Today is February 29, 2016. Leap day. I would like to think today was full of activities making this an extra-special extra day in the year — more coffee, walks, decadent chocolate, perhaps  a fresh sumo mandarin orange peeled wide — but the reality is I am presenting my book outline on Thursday. This will be a bonus day of work, moving post-its and staring out the window contemplating words until the letters twitch. And besides, the rain is pouring down.

Food keeps sneaking into my story, my narrator escaping into the kitchen and baking  gingerbread and soft-curd scrambled eggs, furtively eating entire boxes of chocolate, skimming the crackling fat off roast beef. I feign and block this diversion and intrusion daily; this isn’t a food story, this is a coming-of-age during the worst of times story! Just eat and move on!

But for my writing group this week I gave in, set the scene where it belonged in the kitchen, where spices and thick batter filled the house with scented memories, where four generations of women kept me company in the kitchen while I baked from the recipe they passed down to me, written on a yellowed slip of stationary. Recognized that the square pan of moist crumb was essential for me on the last week of my mother’s illness as much as wine, friends or sleep.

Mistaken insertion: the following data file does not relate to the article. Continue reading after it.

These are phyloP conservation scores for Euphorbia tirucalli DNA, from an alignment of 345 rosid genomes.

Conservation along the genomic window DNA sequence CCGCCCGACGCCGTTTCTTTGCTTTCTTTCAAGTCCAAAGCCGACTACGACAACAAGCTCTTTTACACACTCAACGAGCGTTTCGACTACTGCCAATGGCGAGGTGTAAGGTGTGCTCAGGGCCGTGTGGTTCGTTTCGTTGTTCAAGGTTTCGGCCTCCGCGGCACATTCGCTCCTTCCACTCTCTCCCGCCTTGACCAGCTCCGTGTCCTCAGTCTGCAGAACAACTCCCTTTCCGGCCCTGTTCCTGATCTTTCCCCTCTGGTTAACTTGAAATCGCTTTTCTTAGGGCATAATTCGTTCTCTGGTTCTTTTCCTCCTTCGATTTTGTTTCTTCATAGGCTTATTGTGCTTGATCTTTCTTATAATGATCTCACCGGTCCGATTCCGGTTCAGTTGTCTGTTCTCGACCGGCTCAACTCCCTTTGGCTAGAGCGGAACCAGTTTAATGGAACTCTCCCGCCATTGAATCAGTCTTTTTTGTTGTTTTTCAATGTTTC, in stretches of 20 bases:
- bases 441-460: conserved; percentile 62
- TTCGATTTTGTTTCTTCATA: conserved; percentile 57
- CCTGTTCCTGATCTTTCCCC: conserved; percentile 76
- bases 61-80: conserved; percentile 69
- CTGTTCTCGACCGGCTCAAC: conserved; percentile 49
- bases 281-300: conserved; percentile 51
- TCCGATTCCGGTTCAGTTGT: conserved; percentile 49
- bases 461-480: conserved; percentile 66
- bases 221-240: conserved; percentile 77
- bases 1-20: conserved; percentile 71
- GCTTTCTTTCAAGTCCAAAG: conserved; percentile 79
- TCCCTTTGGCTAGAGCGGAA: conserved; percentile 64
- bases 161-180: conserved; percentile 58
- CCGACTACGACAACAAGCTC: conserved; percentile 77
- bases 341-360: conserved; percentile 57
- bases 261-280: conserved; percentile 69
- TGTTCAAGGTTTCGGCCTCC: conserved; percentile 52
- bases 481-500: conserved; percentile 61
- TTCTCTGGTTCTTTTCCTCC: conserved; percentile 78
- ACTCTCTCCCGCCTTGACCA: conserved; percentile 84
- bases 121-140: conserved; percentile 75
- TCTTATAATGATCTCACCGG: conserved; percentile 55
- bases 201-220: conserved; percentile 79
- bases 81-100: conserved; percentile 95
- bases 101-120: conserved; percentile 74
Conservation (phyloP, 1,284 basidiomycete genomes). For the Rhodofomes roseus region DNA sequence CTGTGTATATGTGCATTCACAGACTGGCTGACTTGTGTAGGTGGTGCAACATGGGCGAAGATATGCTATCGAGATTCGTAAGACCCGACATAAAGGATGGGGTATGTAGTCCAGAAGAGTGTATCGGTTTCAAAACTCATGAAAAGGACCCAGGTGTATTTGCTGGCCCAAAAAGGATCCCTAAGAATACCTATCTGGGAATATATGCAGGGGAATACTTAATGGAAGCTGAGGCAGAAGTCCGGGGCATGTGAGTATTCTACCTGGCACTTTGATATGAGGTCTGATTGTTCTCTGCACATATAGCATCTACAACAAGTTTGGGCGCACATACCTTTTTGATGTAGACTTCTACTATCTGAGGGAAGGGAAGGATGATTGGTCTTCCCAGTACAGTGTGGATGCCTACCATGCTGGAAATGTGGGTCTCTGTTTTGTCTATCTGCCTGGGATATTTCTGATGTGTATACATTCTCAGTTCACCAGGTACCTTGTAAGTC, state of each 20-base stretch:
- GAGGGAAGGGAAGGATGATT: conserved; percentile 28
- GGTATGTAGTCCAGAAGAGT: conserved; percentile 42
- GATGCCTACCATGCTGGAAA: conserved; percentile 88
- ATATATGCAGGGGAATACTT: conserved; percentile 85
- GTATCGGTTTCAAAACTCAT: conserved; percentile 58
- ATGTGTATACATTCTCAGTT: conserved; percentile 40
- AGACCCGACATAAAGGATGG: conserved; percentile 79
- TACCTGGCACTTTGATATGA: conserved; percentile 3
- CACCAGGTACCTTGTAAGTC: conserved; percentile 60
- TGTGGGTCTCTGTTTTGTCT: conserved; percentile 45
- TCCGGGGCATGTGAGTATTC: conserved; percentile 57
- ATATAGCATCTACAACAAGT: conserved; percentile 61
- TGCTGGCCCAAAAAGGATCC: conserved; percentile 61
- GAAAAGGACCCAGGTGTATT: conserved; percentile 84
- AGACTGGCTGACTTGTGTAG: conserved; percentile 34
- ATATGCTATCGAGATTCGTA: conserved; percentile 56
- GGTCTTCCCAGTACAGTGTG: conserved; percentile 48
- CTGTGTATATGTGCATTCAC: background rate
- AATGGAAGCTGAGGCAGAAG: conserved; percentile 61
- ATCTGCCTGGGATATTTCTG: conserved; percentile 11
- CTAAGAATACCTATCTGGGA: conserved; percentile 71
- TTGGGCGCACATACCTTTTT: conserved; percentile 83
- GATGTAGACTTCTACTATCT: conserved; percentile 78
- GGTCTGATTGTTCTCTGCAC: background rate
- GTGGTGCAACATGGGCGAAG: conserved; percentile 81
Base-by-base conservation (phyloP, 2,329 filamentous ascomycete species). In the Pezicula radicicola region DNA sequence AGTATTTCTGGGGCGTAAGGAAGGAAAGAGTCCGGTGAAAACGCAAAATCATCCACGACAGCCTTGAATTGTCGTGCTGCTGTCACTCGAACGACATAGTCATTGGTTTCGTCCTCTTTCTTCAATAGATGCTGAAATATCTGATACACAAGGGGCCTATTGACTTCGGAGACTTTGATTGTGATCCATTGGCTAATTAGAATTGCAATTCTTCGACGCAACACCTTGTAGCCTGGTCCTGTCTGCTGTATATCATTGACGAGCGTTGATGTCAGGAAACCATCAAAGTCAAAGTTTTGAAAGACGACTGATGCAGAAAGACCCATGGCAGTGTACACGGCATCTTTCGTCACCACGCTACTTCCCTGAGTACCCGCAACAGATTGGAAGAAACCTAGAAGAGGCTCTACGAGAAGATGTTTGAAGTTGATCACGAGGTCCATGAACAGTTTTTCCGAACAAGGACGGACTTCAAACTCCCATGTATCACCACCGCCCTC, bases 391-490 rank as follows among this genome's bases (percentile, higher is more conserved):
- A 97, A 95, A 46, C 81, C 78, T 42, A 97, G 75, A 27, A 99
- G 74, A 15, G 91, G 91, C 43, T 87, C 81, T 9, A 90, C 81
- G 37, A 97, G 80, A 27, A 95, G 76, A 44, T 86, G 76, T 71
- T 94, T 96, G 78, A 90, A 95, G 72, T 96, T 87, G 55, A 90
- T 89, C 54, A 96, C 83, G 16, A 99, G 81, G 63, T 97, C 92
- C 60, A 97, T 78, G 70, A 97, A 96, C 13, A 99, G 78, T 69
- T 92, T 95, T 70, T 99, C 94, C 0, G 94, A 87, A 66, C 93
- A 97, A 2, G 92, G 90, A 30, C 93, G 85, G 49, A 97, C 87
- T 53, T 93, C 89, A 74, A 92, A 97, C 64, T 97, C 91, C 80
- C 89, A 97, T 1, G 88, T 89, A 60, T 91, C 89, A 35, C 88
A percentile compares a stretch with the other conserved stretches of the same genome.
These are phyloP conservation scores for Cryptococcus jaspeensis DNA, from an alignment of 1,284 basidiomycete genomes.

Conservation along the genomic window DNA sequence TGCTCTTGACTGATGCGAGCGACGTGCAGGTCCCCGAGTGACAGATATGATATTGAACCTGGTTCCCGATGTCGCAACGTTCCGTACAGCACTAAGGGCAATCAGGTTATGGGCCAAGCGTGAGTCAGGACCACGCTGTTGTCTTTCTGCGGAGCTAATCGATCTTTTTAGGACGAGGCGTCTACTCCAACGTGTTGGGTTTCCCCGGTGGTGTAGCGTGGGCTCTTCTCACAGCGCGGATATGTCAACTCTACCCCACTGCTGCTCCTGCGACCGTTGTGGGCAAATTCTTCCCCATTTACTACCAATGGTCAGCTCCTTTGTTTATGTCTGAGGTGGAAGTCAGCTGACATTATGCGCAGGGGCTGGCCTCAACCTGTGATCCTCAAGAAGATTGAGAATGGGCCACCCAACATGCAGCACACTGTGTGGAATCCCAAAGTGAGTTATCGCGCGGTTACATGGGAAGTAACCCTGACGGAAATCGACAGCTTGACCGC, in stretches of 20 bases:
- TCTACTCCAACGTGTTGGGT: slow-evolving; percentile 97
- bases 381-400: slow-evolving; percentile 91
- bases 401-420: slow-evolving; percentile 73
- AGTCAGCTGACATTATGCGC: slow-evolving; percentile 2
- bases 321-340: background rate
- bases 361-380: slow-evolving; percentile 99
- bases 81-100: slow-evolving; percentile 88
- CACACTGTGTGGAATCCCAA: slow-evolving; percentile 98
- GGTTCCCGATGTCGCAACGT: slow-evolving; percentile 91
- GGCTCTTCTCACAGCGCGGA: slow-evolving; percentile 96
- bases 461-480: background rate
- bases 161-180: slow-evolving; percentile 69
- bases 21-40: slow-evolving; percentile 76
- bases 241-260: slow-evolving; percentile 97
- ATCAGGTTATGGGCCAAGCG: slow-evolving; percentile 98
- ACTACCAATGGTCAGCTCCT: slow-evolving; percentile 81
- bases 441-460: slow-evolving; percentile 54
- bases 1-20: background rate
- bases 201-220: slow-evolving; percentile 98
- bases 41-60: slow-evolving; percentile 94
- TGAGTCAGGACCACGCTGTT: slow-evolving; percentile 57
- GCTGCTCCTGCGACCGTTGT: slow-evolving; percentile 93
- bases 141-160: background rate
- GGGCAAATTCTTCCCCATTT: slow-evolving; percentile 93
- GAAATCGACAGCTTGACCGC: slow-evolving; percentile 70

The more we write the more this happens, the pull of the senses, the surprise at the end of the page. Just like I cannot leave out my brother in my story, I cannot leave out the intricate layers of pleasure that were necessary to survive the trauma of 1982-1986. As my mother slowly died, I lived by slipping into the kitchen and more. That is the complicated equation of  survival.

Today I will peel a thick skinned orange while standing up over my writing table, look out the watery windows, and later, make cream scones for tea. And remember. There is no stopping these memories leaping from heart and pencil.


My father, Richard Grave, eating scones and eggs  under the Shagbark hickory tree.  1981





3 thoughts on “Leaping.

  1. I keep saying this, but the writing gets deeper and deeper and the voice gets stronger and more specific and the humanity rings clearer than a bell with each passage you write. It’s a joy to read and to watch that growth. Its like watching a flower bloom.


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